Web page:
Another study finds diabetes and obesity in pregnancy increases risks

Tue, 26 Jul 2011
Research by scientists in the United States has offered new evidence concerning the increased risk from having type 2 diabetes and obesity in pregnancy, at a time when both are dramatically increasing for women of a childbearing age.

The study, which was published in the Journal of Maternal-Fetal and Neonatal Medicine, revealed that diabetes and obesity in pregnancy independently contribute to an increased risk, and can lead to a range of complications in pregnancy and birth. The study focused on identifying if obesity alone can account for the increased risks in people who have both conditions, or if diabetes is also responsible.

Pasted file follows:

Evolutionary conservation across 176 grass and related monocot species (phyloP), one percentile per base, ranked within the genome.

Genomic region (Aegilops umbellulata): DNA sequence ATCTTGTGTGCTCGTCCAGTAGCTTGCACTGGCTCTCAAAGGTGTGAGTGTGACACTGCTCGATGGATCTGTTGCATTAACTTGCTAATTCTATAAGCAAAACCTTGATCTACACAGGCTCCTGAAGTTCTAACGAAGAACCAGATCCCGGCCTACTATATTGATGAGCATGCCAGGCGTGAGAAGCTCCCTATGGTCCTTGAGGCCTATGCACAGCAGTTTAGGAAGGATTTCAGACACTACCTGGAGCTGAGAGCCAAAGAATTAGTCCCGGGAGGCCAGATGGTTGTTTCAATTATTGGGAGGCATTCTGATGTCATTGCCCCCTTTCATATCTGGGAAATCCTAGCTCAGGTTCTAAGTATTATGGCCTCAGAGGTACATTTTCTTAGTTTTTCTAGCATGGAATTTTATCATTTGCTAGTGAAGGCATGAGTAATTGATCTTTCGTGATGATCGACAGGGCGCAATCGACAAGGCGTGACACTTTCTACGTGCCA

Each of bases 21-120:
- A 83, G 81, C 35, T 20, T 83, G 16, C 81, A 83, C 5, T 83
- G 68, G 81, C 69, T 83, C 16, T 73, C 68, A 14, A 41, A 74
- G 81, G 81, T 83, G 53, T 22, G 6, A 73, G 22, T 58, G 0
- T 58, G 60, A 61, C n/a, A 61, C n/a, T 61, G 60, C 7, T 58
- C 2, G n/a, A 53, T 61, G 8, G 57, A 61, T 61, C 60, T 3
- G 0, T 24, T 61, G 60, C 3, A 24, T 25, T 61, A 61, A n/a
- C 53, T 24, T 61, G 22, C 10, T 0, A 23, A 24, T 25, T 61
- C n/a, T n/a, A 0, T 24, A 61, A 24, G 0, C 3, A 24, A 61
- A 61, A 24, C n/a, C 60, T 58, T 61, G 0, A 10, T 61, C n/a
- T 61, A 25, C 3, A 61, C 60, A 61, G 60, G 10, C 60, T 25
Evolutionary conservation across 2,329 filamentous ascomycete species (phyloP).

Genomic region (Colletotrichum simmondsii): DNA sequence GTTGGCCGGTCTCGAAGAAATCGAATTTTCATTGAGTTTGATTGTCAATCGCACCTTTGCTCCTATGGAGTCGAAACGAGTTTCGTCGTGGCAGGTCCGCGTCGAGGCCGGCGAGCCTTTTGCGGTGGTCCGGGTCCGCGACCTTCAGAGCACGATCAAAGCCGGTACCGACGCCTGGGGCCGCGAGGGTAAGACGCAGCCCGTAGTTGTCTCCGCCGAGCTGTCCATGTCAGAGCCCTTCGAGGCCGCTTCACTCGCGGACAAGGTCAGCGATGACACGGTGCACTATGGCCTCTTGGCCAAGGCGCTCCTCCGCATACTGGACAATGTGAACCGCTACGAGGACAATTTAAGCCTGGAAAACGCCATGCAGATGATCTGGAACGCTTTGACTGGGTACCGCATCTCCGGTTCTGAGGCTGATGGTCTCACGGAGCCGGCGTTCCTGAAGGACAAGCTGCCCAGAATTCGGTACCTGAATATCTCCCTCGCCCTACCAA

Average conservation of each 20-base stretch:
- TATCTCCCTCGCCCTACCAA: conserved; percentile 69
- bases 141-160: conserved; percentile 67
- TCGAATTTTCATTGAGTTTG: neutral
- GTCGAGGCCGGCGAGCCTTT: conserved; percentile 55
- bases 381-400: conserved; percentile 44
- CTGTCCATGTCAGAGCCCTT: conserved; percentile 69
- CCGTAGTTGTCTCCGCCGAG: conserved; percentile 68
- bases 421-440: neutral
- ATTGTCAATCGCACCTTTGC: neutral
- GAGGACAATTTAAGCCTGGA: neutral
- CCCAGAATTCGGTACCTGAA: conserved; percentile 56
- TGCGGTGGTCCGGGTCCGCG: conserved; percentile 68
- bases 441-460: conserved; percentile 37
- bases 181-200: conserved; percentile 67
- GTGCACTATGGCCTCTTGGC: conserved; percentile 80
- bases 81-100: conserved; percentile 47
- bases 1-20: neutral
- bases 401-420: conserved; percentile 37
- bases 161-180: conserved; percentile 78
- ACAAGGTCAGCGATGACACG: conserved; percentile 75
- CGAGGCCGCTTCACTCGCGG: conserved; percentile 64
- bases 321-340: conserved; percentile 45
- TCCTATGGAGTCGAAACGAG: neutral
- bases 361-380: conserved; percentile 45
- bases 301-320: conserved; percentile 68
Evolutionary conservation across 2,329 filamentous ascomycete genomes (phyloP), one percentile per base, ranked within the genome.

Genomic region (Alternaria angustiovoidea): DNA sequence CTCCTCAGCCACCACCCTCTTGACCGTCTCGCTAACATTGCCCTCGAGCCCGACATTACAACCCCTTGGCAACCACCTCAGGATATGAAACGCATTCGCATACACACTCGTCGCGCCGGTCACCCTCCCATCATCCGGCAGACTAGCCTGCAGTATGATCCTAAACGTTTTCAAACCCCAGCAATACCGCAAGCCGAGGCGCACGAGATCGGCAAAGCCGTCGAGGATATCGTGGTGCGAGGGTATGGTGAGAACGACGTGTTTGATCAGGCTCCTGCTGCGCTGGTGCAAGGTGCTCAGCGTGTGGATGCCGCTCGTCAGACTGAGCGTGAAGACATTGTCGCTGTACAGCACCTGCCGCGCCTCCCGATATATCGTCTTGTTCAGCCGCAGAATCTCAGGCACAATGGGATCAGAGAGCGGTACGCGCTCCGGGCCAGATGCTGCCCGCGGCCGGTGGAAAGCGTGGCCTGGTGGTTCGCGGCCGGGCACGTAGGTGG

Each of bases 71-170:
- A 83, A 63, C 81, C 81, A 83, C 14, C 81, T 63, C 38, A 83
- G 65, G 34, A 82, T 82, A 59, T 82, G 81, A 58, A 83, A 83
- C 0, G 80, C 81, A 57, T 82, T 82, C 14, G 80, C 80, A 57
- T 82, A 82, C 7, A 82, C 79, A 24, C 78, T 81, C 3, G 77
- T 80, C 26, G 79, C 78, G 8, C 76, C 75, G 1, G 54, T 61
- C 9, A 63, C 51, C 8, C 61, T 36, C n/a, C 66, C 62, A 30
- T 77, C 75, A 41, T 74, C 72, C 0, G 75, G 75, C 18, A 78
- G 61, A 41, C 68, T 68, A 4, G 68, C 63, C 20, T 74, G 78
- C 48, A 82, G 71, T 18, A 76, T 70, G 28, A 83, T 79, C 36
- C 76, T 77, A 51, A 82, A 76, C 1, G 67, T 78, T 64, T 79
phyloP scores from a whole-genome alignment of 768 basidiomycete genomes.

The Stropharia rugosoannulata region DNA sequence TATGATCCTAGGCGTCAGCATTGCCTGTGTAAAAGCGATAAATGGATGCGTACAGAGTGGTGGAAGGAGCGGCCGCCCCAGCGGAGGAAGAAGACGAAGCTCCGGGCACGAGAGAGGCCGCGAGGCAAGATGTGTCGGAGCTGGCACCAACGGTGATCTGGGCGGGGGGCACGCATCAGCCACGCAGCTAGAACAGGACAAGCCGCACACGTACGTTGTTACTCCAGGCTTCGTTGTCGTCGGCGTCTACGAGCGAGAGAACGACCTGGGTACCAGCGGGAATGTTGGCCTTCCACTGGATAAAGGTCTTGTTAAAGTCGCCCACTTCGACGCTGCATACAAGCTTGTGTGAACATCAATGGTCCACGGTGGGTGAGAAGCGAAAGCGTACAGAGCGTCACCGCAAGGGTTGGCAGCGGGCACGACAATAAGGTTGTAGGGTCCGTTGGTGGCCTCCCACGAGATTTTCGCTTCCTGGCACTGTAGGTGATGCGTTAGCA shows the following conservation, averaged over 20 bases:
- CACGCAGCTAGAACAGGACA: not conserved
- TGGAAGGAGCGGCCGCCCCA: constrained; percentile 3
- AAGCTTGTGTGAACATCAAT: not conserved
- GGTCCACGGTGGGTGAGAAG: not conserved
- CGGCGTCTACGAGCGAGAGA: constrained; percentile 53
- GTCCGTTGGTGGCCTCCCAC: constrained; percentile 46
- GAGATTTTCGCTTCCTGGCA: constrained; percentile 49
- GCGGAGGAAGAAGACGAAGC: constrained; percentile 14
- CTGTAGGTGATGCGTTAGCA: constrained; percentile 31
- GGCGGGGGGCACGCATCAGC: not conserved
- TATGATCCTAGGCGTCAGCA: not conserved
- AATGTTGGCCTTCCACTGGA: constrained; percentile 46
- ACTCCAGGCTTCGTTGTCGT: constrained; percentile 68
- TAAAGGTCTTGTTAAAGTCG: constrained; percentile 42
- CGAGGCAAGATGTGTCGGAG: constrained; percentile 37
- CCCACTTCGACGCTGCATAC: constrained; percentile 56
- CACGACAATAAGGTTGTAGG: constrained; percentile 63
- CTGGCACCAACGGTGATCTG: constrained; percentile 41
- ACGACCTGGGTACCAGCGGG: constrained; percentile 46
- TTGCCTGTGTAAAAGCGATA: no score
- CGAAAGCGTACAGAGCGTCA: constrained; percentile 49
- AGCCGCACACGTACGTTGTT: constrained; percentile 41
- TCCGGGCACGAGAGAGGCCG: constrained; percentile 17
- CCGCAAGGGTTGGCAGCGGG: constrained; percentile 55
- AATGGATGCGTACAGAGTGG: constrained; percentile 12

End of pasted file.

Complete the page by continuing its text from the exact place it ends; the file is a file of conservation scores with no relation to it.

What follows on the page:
It used clinical records and a birth certificate database to assess data on pairs of women who delivered babies between 2000 and 2008, with each pair being either diabetic and non-diabetic with around the same pre-pregnancy body mass index (BMI). Most women in the study were overweight, obese or morbidly obese.

Loralei Thornburg, senior author on the study, commented "We've never seen the degree of obesity and type 2 diabetes in women that we are seeing right now, because for a very long time diabetes was a disease of an older population, so we rarely dealt with it in prenatal care."

She added "We hope this new knowledge will help physicians better understand and care for this rapidly expanding group of high-risk women."
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